How can haemorrahge be controlled in acute trauma/wounds?

- Pressure (bandage or manual)
- Tourniquet
- Ligatures for large vessels


What are the components of analgesia in acute trauma/wound cases?

- +/-Opioids (NOT cattle/ruminants)
- Splinting/bandaging to prevent movement of limbs
- +/- sedation


List the NSAIDs that can be used in trauma cases for dogs

- Robenacoxib
- Meloxicam
- Carprofen


List the NSAIDs that can be used in trauma cases for cats

- Robenacoxib
- Meloxicam
- Ketoprofen


List the NSAIDs that can be used in trauma cases for horses

- Flunixin meglumine
- Meloxicam
- Ketoprofen


List the NSAIDs that can be used in trauma cases for cattle

- Ketoprofen
- Meloxicam


What conditions would containdicate the use of NSAIDs in an acute trauma/wound case?

- Hypovolaemia
- Severe haemorrhage
- Renal/liver compromise


List the opioids that can be used in acute trauma/wounds in dogs

- Methadone
- Buprenorphine
- Fentanyl


List the opioids that can be used in acute trauma/wounds in cats

- Methadone
- Buprenorphine


List the opioids that can be used in acute trauma/wounds in horses

- Butorphanol
- Buprenorphine
- Morphine


What is a potential complication when using opioids in horses?

- Can lead to excitation, combine with alpha 2 agonist to reduce this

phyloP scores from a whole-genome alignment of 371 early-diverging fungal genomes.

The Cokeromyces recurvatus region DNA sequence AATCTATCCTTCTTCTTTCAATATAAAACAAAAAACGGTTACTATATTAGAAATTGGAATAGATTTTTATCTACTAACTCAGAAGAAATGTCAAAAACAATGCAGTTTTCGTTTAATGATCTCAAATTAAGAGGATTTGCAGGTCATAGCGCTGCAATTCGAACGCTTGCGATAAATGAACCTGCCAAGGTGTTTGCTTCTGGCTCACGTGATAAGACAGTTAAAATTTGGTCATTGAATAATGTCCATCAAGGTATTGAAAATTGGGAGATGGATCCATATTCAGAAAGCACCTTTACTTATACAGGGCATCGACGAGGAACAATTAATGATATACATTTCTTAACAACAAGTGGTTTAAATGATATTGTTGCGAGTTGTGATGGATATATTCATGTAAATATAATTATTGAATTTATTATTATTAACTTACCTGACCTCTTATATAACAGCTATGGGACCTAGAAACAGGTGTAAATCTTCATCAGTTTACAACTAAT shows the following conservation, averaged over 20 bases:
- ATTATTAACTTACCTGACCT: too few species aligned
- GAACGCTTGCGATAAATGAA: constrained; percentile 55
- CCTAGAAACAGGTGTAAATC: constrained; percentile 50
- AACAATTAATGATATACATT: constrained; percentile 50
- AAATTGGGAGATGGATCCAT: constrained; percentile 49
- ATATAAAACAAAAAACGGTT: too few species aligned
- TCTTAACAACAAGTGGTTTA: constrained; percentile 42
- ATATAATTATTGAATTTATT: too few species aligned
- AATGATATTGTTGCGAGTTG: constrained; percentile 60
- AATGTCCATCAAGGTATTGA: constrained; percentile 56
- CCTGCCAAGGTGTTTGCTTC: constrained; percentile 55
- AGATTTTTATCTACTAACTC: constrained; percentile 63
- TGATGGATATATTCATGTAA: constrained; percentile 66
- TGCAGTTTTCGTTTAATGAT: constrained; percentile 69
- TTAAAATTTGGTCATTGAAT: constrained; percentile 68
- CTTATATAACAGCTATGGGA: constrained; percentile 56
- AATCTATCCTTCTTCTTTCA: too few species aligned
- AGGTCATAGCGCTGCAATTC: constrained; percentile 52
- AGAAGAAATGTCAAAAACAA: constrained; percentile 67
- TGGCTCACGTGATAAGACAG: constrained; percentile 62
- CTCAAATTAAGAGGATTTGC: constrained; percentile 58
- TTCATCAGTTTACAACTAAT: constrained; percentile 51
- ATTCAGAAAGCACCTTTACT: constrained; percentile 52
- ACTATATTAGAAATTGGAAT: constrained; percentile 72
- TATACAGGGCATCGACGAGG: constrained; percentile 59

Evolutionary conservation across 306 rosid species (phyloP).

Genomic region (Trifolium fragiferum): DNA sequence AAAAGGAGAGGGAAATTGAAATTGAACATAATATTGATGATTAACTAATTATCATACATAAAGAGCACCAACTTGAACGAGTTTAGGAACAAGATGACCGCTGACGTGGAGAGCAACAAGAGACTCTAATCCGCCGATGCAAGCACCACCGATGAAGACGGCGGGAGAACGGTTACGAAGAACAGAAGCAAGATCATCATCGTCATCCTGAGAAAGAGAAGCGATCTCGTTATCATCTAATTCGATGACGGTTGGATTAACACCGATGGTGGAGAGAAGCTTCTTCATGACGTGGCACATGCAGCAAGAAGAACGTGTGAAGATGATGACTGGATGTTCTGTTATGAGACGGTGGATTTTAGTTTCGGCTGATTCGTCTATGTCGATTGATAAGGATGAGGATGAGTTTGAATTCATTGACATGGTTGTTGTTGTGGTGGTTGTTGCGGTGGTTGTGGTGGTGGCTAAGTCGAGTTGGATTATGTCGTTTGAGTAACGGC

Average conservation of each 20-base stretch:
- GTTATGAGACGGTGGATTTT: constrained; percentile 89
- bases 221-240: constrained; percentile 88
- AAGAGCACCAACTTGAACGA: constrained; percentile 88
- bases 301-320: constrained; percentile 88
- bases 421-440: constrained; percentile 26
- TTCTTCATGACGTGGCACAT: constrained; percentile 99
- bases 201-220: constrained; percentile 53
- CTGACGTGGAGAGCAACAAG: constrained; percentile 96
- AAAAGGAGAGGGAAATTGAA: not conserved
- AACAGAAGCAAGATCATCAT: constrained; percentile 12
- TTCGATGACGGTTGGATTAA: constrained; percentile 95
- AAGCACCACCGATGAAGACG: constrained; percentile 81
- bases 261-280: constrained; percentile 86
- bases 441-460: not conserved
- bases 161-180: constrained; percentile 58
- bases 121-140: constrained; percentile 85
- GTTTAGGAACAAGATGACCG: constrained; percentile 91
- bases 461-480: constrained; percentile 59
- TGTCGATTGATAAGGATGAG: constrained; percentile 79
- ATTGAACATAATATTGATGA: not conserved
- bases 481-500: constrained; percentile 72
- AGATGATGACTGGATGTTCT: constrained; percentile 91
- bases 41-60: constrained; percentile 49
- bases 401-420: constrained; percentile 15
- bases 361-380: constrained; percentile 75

- Pethidine will lead to horse becoming completely uncontrollable


What are the potential risks when using opioids in acute trauma/wound cases?

- Respiratory depression
- Bradycardia
- NB: Do not let this stop you using them!


How can wound contamination be reduced in an emergency case?

- Gross decontamination
- Clipping
- Lavage
- Antiseptics
- Debridement
- KY jelly in wound


List the different categories of wound closure, and identify the factors that underlie the decision making process

- Primary closure, delayed primary closure, delayed secondary closure, second intention healing
- Depends on contamination, ability to appose wound edges, degree of dead space below


Briefly outline splinting of fractures in emergency cases

- Depends on region, in SA, proximal limb fractures difficult to splint
- Splint the joints above and below
- Open fractures must be splinted
- Robert Jones adequate for distal limb fractures
- Do not pull exposed tissue back through skin


What are the main functions of applying bandages in acute trauma/wound cases?

- Reduces fluid accumulation
- Reduces contamination
- Reduces movement
- Prevents dehydration


What are the potential consequences of incorrect bandaging?

- Tissue maceration and infection
- Continued contamination
- Sloughing of new epithelialisation
- Continued pain for the patient
- Impairment of vascular supply


What are the key client considerations in decisions regarding equine wounds?

- Prognosis for athletic function
- Prognosis for pasture soundness
- Cost
- Duration of box rest
- Time out of work
- Amount of nursing required


Which equine injuries carry a poor prognosis for recovery?

- Compound, open fractures with significant contamination of soft tissue
- Complete fractures involving the femur, humerus and tibia
- Complete lacerations of SDFT, DDFT, SL
- Complete laceration of SDFT, DDFT and distal sesamoidean ligaments